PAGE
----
Holiday Donations and Tax Savings
Every year around this time, we start thinking about what we plan to do in terms of charitable contributions. There are a few organizations we like to support with cash and a few we like to support with time.
Regardless of how you decide to give, it’s important to do it the right way so you can save as much as possible on taxes. If the government is willing give you a tax break as you’re helping others, it makes no sense not to take advantage of it, right?
Also, as the holiday season approaches, you are going to be seeing an increase in solicitations for charitable donations. Do it right, keep track of your holiday donations, and you can get some of it back in the form of tax deductions.
It’s also important to note that you can only claim charitable contributions if you claim itemized deductions. If you usually get the standard tax deduction, you may be able to increase your tax deductions by donating so you can itemize and get the larger tax deduction. You don’t need to know the difference between standard tax deductions and itemized tax deductions. TurboTax figures out your deductions for you.
Save Your Receipts
If you make a donation and want a tax deduction, you are required to retain a record of that donation. It’s important to realize that acceptable records are those that are “official.” This means a bank record (such as a cancelled check, or the charity’s name for a debit or credit donation on the bank statement) or a receipt from the charity itself.
Keeping track of all the money you put into the buckets for those guys in Santa suits isn’t going to cut it. You need an actual receipt or bank record if you want the tax deduction.
You can also donate goods around the holidays. Donations to thrift stores and to charities that qualify as tax-exempt can be a great source of tax deductions. If you have your kids donate some of their toys just before the holidays (and the advent of new toys), you can deduct the fair market value on your taxes.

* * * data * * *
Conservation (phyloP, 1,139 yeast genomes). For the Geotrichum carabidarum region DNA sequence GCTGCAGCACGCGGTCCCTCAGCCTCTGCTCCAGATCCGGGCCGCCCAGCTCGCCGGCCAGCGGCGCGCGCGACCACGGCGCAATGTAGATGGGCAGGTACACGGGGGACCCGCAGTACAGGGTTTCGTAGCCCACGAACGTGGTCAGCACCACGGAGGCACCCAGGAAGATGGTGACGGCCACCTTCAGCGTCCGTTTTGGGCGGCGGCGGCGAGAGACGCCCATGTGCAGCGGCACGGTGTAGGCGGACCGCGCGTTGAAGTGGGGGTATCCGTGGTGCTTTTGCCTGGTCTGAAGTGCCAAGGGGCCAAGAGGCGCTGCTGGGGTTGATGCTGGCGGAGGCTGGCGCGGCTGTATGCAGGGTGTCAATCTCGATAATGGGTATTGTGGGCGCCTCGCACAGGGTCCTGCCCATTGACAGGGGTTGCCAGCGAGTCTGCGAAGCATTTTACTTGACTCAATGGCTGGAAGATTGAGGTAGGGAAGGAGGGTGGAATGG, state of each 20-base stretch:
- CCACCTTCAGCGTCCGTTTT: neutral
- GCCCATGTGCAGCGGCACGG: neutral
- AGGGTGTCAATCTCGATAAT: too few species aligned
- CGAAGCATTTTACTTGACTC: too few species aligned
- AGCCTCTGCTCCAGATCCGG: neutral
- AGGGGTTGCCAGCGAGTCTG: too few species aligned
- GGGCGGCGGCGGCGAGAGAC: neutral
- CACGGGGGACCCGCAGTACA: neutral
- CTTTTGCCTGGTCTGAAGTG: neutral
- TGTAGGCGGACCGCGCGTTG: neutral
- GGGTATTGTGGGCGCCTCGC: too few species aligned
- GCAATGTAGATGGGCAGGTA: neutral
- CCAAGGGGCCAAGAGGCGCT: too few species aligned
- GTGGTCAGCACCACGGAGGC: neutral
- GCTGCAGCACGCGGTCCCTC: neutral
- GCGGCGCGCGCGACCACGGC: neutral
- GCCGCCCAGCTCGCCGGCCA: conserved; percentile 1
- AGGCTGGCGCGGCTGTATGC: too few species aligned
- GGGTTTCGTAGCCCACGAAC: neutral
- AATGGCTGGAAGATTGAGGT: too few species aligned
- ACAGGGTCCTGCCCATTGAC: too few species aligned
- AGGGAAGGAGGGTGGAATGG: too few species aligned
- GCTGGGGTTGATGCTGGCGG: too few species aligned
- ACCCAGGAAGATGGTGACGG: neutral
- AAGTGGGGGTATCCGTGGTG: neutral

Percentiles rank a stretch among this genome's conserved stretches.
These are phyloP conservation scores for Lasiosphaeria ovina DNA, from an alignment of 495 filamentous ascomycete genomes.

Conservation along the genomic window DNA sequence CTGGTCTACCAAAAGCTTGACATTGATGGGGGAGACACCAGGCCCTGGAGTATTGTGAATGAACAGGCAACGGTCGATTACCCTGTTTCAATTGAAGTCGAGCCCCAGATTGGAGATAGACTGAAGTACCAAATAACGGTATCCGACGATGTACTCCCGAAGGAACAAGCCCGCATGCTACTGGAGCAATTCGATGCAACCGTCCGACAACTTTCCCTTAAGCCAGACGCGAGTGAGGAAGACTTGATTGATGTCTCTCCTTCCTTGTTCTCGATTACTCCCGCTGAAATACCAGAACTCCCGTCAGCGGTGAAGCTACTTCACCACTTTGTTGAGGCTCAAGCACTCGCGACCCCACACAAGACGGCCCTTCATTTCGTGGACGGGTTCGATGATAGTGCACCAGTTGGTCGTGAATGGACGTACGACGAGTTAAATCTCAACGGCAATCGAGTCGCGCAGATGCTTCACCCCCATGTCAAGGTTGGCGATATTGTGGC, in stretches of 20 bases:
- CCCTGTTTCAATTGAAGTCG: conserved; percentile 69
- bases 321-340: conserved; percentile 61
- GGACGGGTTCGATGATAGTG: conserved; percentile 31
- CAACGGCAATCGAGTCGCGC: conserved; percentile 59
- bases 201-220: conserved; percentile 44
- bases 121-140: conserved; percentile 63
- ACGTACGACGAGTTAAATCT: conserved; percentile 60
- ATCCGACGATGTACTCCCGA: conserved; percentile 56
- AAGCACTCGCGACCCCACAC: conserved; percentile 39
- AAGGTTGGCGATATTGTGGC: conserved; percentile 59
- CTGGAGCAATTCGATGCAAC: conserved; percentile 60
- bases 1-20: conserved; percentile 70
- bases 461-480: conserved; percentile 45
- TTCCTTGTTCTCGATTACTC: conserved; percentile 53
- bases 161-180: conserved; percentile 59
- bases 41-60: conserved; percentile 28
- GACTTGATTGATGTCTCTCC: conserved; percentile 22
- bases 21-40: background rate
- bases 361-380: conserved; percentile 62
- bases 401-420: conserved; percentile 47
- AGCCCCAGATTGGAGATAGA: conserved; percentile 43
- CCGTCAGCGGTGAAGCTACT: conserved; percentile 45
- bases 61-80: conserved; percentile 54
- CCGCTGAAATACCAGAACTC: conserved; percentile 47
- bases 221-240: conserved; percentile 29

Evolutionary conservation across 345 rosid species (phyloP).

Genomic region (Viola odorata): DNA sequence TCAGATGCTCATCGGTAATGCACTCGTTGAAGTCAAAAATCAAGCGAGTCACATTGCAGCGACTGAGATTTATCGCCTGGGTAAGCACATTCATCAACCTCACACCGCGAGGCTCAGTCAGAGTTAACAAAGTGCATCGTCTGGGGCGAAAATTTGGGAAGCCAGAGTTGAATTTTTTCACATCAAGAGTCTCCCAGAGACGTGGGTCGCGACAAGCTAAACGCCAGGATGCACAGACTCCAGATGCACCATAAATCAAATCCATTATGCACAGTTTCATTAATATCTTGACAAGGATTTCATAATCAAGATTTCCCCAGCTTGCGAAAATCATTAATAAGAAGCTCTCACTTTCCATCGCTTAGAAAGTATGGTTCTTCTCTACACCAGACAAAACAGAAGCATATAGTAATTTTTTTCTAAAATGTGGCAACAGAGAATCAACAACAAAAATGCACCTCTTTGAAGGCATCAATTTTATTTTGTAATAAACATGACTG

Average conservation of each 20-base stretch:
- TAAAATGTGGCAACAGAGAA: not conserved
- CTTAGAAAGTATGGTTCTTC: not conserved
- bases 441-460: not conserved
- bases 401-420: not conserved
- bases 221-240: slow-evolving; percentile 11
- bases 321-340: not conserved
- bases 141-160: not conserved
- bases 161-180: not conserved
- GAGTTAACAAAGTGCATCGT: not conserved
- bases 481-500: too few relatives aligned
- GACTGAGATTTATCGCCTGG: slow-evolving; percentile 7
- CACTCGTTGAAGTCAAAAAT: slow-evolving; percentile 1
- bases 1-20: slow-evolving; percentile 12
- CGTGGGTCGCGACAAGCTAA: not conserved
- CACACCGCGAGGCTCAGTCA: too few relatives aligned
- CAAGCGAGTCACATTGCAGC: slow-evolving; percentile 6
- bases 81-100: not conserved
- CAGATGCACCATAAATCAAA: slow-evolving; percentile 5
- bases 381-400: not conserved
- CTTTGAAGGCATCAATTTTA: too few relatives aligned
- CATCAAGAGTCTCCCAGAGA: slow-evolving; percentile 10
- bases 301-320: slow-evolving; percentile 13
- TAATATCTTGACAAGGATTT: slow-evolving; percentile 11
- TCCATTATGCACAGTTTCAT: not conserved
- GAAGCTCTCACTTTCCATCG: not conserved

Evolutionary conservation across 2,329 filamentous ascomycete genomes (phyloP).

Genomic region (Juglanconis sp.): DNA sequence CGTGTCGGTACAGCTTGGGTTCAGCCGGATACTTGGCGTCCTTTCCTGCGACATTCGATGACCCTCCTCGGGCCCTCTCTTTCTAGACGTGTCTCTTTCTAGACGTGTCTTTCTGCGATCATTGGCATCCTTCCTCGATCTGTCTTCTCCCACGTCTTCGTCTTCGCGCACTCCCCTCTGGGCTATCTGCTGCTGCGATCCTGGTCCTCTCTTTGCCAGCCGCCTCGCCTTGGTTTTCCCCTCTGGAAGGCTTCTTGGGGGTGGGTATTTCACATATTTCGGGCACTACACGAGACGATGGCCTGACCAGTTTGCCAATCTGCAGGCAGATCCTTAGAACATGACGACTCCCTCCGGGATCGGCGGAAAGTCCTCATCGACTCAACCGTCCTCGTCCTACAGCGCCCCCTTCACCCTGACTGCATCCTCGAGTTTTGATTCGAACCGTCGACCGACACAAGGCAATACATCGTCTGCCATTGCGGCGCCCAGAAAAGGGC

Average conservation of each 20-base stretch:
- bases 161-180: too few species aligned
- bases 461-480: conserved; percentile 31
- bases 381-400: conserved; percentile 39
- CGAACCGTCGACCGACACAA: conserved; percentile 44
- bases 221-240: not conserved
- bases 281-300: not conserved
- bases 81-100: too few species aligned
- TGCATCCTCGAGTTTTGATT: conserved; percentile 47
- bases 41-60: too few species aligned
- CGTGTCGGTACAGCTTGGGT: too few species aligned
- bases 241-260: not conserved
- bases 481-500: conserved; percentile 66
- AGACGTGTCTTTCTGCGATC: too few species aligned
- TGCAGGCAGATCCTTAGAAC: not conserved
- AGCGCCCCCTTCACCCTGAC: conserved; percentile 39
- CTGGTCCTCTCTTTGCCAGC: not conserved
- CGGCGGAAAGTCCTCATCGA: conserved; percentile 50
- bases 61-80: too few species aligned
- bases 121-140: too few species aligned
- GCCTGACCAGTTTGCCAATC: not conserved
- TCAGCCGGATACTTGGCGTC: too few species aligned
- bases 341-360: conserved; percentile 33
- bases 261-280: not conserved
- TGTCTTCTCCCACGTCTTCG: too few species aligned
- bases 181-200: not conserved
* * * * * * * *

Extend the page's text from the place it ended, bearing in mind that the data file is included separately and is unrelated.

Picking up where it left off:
Be aware that for donations over a certain amount, you might need to attach extra paperwork, including sharing the amount you originally paid for the items. Understand that you don’t receive a tax deduction for the amount you paid for goods; you only receive a deduction for the current market value. Also, the items must be in good, usable condition. TurboTax ItsDeductible will calculate the fair market value of your donations.
When you donate the goods, don’t forget to ask for a receipt. Even when donating goods, you need a receipt from the charitable organization.
Track Your Mileage
If you volunteer your services for a charity this holiday season, you might be able to track the mileage driven in your efforts to help. You can’t receive a deduction for the value of the time you spend working for the charity, but you can get a deduction for the miles you drive.
If you are driving your car in an effort to benefit a charity, make sure that you keep track of the mileage, and then deduct it later. When using your own car, you can deduct 14 cents per mile. This can be one way to reduce your tax liability while doing good works.
Holiday donations can be a great way to help those in need this time of year and you can also get a tax benefit. You might as well get a financial benefit, even as you help others.